Maybe I just need to get over myself, get a grip, grab the bull by the horns and venture into this without depending (or feeling as dependent) on my boss as I think I should be. I’m really unsure as to whether I want to become a PI  … not just because I feel too lazy or incapable of writing a stupid grant to beg for money, but because I’m afraid of the huge responsibilities this process carries with it. I’m afraid of wanting to be at the top of the game and not being anywhere close to it. I’m afraid of second guessing, of appearing (or being) a complete dumbass even though a diploma, a thesis, several papers and references say I have the 3 little letters following my name, saying I’m capable, that I’m a good, or even great scientist. I’m scared of being a failure, or letting people down, of not being the best scientist and thinker I can be.

I had an “official” meeting with the boss today. We talked about the immediate parts of the project where he’d like to see my attention and efforts focused on. At the same time he expects me to be this independent entity which I feel as if I’d never been properly trained to be … and I cannot hide behind grad school now to vouch for me, or to give me a break from who and where I’m supposed to be. I don’t know how to develop independence in the lab, how to think on my own two feet, judge and have a say if I think a project or technique are completely wrong for the project. And most of all, I feel like I’m back at square one in grad school … but now I have a degree that says I can think and do …. and I may be afraid to use it.  

Anyone out there feeling the same? Scientific blogosphere … have you ever felt like this? Who do you go for guidance?

 

****After writing this I realized that if I want to see and set some changes and rules I need to take charge of the situation, and I cannot and should not sit on my ass for days without talking to the boss, bounce off ideas and plan the next steps. I need to motivate myself and be/become independent … and it has to happen from within, it’s not fair (and it’s not his job) to expect my boss to do and tell me everything. Change has to start with me.

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3 Comments

  1. leigh says:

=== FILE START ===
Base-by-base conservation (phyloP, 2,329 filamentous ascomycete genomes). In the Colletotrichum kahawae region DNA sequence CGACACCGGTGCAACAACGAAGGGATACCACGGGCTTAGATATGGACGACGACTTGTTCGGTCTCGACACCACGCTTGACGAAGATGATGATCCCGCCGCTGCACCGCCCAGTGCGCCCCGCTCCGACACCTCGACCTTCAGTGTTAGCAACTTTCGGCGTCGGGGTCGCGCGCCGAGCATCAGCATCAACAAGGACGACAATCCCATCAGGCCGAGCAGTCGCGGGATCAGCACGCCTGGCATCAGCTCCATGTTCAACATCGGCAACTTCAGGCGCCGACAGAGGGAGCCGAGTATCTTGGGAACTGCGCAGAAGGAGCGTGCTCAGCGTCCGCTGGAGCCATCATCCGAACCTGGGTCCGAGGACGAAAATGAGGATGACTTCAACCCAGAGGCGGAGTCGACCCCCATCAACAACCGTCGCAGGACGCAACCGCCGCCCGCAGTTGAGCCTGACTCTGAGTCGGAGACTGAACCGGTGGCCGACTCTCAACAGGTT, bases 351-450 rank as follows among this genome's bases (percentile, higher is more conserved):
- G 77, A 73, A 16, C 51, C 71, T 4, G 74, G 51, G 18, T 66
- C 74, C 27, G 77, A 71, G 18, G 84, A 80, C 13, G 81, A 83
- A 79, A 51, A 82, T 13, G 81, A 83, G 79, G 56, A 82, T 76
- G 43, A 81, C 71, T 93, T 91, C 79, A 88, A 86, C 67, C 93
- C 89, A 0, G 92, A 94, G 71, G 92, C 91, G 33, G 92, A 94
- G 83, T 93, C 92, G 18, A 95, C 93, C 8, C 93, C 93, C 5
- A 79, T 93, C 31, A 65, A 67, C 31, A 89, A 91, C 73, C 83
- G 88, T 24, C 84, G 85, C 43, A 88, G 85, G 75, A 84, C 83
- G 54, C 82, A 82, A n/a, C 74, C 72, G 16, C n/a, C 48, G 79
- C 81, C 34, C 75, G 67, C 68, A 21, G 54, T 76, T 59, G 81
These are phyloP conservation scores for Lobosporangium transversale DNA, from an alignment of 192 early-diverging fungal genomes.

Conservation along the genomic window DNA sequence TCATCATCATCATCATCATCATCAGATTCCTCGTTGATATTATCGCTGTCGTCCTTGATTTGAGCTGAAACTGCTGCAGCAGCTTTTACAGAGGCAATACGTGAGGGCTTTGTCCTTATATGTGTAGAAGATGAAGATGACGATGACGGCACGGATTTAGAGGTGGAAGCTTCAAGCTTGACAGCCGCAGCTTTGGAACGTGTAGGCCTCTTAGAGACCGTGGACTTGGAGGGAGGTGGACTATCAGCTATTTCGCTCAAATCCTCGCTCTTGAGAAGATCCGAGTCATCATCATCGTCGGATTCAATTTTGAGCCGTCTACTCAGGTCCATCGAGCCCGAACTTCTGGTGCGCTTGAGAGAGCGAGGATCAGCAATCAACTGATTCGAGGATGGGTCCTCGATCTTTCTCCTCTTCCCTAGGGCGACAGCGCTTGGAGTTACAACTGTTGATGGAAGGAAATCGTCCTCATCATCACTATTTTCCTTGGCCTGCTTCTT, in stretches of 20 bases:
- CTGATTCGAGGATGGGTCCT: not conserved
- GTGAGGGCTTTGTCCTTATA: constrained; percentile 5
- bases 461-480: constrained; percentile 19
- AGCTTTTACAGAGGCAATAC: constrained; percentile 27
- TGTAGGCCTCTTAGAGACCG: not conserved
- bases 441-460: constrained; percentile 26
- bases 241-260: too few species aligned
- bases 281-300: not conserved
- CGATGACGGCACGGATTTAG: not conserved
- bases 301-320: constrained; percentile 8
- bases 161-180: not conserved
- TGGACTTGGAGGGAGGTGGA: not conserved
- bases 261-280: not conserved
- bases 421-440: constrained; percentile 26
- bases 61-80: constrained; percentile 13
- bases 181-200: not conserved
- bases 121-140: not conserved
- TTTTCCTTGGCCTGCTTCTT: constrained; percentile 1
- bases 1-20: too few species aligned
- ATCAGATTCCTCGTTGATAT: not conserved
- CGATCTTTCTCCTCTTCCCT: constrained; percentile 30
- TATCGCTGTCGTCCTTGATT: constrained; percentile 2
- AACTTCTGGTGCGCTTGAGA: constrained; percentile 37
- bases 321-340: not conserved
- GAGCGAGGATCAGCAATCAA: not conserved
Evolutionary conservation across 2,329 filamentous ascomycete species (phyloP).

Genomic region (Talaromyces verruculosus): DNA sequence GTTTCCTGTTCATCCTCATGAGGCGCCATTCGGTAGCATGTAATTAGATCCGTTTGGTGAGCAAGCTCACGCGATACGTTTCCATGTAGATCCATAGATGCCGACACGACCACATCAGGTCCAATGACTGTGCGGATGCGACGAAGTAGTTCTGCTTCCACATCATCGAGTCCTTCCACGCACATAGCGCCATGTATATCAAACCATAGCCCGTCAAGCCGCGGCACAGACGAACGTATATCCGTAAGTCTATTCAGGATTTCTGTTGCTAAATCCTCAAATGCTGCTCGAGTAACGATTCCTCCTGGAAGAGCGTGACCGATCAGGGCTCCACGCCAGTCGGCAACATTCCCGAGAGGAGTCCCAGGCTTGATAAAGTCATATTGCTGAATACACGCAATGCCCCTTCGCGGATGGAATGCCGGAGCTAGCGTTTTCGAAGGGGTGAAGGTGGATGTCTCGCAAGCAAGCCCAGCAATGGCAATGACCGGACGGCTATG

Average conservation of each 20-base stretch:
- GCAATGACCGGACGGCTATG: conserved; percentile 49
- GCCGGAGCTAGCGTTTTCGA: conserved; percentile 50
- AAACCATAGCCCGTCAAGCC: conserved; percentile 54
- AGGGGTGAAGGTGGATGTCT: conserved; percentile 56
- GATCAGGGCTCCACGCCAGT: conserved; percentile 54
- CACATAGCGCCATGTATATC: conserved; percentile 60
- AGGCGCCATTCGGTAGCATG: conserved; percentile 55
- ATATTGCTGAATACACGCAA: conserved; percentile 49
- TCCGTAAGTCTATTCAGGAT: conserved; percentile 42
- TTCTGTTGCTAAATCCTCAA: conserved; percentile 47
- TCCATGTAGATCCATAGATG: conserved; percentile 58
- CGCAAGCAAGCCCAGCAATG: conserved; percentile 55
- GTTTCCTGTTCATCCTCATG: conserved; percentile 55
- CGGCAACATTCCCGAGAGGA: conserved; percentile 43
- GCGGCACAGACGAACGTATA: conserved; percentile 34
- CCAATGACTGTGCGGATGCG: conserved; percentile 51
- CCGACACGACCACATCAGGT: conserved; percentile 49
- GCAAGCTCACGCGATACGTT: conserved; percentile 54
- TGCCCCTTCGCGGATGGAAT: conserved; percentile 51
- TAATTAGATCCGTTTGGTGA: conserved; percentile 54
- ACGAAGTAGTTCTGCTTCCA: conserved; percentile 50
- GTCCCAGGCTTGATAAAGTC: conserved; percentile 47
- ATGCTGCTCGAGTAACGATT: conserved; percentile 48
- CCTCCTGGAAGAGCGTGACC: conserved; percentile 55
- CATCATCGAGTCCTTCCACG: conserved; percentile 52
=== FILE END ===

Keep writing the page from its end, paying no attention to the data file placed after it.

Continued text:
i had the opposite experience- totally free rein in grad school, and now one of my postdoc bosses is a nanomanager. it drives me BATTY. i am a little nervous for the grad student i work with in this lab, simply because i see how the boss is in some ways preventing this student’s development…

    it’s not an easy thing, learning how to handle a project of your own. doing this in grad school, you have the opportunity to fall flat on your face before you even know how to do the science. in a postdoc, you know the science (though maybe not the technique in intimate detail just yet) so you’ve got a little bit of an advantage there. be confident in yourself!

  2. 28 and a PhD says:

    Thank you so much Leigh! I had a meeting with the boss and we defined a couple of the next steps to take before the Winter break. It’s getting better now. I’m so sorry your new boss is a controlling greak. That sucks. Mine wasn’t too bad, but on bad days it could get on my nerves. I guess that it all boils down to knowing that some skills will be acquired at different points in your career as a scientist, some as a grad student, some others later on.

    Many thanks for stopping by. And good luck negotiating your postdoc situation. I hope Mr. Leigh’s (your husband, he) job situation sorts itself soon!

  3. lcc1844 says:

    I’ve just started my first postdoc and haven’t had my PhD viva yet. It’s all happened so fast and I know I am lucky that I haven’t had to work in a bar for a year while I painstakingly job hunt. But I feel lost. During my PhD I had the same thing where my supervisor was quite controlling. I basically couldn’t do anything right because he wanted me to think for myself but wanted things his way and to always know what was going on. But I had help where needed and when I learnt new things I didn’t feel on my own. In my new lab everyone is quiet and does their own thing. There is a technician who is doing some experiments on a similar project to me but she is too busy to help me get used to working in a new cell system (yeast) and I just feel like an idiot because techniques I know (like Westerns and co-IP) I can’t do in this lab because the equipment is all different and I need to be shown where things are. I realise as I write this I sound like a prat but I am scared that I got this job over many other applicants but wont live up to the expectations of the PI. I am prone to getting quite depressed and just don’t want things to get on top of me but I don’t know what I am supposed to be doing and even if I did I wouldn’t know how to do it without some initial start up help. I just hope it gets better.